Pain In The Backside? It's More Common Than You Think

by Dr. Martin Knight

Did you know… In 2015, over 3 million people in the UK alone took regular time off work due to back pain? 


With increasing numbers of people suffering from persistent back pain, groin pain, buttock pain and sciatica, the well-known phrase ‘pain in the backside’ is no longer a thing of jest; it’s actually a common problem, causing many people nationwide enormous pain and discomfort, and disrupting their lives.

The lower back and abdomen in particular incur a huge amount of wear and tear on a daily basis. Whether we’re walking, sitting, standing, controlling our posture or something else, they’re constantly in use so, when injured, the movement – and therefore the associated pain – is unavoidable. Painkillers can help but they only work to temporarily mask the problem. For a long-term solution and pain-free unrestricted moment, it is important to seek a more serious form of medical treatment to prevent further damage. 


Did you know… The most common cause of the pain is as simple as altered forward or backward pelvic rotation?


But what causes the pain and how can we prevent it? 
Harley Street Spinal Surgeon, Dr. Martin Knight, has conducted much research into the area using MRI / CAT scans, surgical analysis, discography, endoscopy and various other methods. He says ‘Although the cause of pain can be complex (e.g. due to failed back surgery; slipped discs and vertebrae; inadequate restoration of postural control following abdominal surgery, child birth, caesarean section and more), one of the most common causes is nerve damage due to altered forward or backward rotation of the pelvis.’

‘Over the last 5 years, research into the cause of lower back pain, groin pain and sciatic symptoms has signified a strong influence between the pain manifestation and irritation of the ‘Cluneal’ nerves’  small branches derived from the lumbosacral joints and occasionally the nerve roots after they have left the spine. These branches join together to form leashes of small nerves that cross the iliac crests (i.e. pelvic rims) and, if damaged, can send disjointed or poorly compatible signals to the brain, resulting in aching, burning and feelings of searing pain.’ 

‘What’s interesting is that due to the nature of the symptoms, which can be misleading, often mimicking sciatica down to the knee and the foot, sacroiliac joint pain or radiating to the wider buttock, they are often misdiagnosed as pain arising from the facet joints, the sacroiliac joint, the piriformis muscle or from an inflamed trochanteric bursa.  In such cases, they are purely treated with steroid injections or with radiofrequency ablation, which although are very successful forms of treatment, as they are not the real origin of the symptoms in this scenario, they will only provide limited benefits. Consequently, it’s vital that patients are very honest about the nature of the pain they’re experiencing, where they feel it and the duration of the pain both in terms of longevity and episodic manifestation so that the clinician can make an accurate, informed diagnosis, locating the real source of the pain and helping to restore them to full health as soon as possible.’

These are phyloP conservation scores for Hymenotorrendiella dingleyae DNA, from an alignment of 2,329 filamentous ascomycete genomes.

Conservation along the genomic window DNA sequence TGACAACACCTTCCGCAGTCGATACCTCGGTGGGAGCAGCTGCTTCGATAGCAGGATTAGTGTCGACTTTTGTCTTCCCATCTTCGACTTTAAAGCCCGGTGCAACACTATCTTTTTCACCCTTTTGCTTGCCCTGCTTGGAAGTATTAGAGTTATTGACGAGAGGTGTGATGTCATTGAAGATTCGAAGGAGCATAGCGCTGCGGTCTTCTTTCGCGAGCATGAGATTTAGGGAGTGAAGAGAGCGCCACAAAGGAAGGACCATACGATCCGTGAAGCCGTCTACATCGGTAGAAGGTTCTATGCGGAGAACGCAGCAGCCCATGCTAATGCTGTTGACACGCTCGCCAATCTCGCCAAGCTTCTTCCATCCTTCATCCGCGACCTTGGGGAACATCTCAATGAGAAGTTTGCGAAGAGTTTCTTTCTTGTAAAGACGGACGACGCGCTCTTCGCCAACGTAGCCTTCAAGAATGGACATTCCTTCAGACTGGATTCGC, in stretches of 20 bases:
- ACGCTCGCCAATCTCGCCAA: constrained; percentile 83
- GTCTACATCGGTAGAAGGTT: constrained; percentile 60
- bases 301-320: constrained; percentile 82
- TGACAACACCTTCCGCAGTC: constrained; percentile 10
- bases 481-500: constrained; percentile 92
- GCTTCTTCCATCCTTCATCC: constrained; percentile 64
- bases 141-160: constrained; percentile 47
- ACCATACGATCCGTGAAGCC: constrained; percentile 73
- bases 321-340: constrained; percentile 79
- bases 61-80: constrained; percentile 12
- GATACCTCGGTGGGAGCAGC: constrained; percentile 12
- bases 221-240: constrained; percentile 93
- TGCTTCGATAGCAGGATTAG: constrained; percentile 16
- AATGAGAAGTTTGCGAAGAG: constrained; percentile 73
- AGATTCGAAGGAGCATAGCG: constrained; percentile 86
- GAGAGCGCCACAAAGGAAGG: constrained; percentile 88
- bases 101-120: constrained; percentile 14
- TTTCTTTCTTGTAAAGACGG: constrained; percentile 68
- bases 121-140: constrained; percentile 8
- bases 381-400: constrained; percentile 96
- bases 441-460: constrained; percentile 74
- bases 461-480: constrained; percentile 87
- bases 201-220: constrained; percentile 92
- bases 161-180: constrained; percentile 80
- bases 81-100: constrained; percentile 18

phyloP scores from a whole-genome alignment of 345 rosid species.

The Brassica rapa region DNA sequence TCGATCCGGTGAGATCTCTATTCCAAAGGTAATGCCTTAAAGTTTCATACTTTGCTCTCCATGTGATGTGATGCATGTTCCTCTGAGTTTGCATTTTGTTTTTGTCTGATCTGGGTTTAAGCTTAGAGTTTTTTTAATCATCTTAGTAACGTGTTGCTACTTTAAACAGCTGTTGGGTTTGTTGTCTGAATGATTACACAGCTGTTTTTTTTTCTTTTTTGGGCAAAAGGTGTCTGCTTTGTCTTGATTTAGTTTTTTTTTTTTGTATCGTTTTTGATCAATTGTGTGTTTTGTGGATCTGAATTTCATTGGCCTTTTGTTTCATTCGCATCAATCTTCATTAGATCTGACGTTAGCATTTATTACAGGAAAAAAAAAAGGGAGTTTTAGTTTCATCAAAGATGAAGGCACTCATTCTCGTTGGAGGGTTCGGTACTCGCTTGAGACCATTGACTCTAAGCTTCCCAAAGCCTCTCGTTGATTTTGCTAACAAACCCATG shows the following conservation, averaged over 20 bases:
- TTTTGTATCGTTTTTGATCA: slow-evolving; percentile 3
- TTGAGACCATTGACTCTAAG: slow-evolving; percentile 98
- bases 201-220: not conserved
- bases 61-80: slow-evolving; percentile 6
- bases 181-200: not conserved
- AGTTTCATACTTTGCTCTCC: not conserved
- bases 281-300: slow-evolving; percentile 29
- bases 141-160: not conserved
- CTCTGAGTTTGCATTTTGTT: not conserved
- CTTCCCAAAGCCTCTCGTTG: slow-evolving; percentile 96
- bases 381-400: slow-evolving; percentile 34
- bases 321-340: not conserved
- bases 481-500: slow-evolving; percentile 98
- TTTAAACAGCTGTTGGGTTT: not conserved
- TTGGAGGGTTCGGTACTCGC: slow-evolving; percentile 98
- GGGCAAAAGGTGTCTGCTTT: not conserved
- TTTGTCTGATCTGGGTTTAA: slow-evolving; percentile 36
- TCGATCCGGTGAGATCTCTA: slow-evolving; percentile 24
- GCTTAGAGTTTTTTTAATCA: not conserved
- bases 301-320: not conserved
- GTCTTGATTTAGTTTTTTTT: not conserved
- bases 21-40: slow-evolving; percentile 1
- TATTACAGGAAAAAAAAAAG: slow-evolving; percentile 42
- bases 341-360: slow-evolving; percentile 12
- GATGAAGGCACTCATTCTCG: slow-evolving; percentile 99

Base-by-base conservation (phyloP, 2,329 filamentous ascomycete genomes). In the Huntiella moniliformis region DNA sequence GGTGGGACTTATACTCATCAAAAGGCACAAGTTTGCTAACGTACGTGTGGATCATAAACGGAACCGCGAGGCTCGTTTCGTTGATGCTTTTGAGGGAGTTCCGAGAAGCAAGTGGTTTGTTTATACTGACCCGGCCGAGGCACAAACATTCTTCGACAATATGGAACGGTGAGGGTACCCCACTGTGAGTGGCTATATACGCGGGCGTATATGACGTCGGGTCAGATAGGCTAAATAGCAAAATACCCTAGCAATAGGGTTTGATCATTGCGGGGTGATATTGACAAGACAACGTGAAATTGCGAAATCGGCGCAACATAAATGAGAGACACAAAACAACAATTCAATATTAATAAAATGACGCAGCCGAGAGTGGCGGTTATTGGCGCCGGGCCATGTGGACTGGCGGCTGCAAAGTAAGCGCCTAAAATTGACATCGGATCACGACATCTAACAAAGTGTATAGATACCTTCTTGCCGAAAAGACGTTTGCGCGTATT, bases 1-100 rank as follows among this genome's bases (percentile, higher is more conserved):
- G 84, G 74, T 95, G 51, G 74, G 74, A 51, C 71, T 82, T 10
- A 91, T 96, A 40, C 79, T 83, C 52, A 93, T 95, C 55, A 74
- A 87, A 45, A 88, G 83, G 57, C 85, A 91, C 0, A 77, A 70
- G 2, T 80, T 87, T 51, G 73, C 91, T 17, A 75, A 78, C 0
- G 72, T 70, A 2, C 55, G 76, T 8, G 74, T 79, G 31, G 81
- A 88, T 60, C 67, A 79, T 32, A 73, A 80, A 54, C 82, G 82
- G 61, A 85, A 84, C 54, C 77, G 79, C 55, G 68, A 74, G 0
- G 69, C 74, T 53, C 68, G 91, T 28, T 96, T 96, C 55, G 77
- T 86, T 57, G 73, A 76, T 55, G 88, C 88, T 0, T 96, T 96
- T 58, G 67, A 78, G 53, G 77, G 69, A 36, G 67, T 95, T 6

The Solution 
The type of treatment recommended by your clinician will depend on the your individual symptoms. However, some of the treatments they may recommend include:

  • Steroid Injections. This is the initial form of treatment. By injecting the Cluneal nerve leashes with steroids and local anesthetic, your clinician can gauge the relative contribution to the predominant symptoms and the remainder arising from other sources. This is very effective; however, if it does not stop the pain, this suggests that the Cluneal nerves are not influencing the pain and that the main cause lies elsewhere.
     
  • Muscle Balance Physiotherapy (Alexander Technique) or Reformer Pilates. Complimentary soothing therapies and non-steroidal anti-inflammatory therapies may be recommended if the steroid injections have significantly improved symptoms for a short time.
     
  • Radiofrequency Ablation. If the above have failed to reduce the symptoms, your clinician may suggest radiofrequency ablation of the sheaths using a tiny probe to target specific nerves as they cross the iliac crests. This is highly therapeutic, with a great success rate.

Dr. Knight says ‘In severe cases, the pain experienced by patients with groin, buttock, back and sciatica pain can be extremely disabling. It affects their mood, relationships, social lives, ability to participate in sports, their body, careers… their whole lives and, in some cases can lead to feelings of depression and despondency. They don’t know how to manage the pain or when it will ever stop. However, there is hope. We recently conducted a 4-year extensive study, which found that not only does radiofrequency ablation successfully offer sustained improvement of the symptoms but it also restores their mobility and overall quality of life. Highly recommended!’

  •  Surgery. When the Cluneal nerves cross the iliac crest in small sheaths, the altered rotation can cause the nerves to ‘kink’, resulting in the irritation. Surgery to ‘de-kink’ the nerves can help to stop the source of the pain.


For more information, visit The Spinal Foundation




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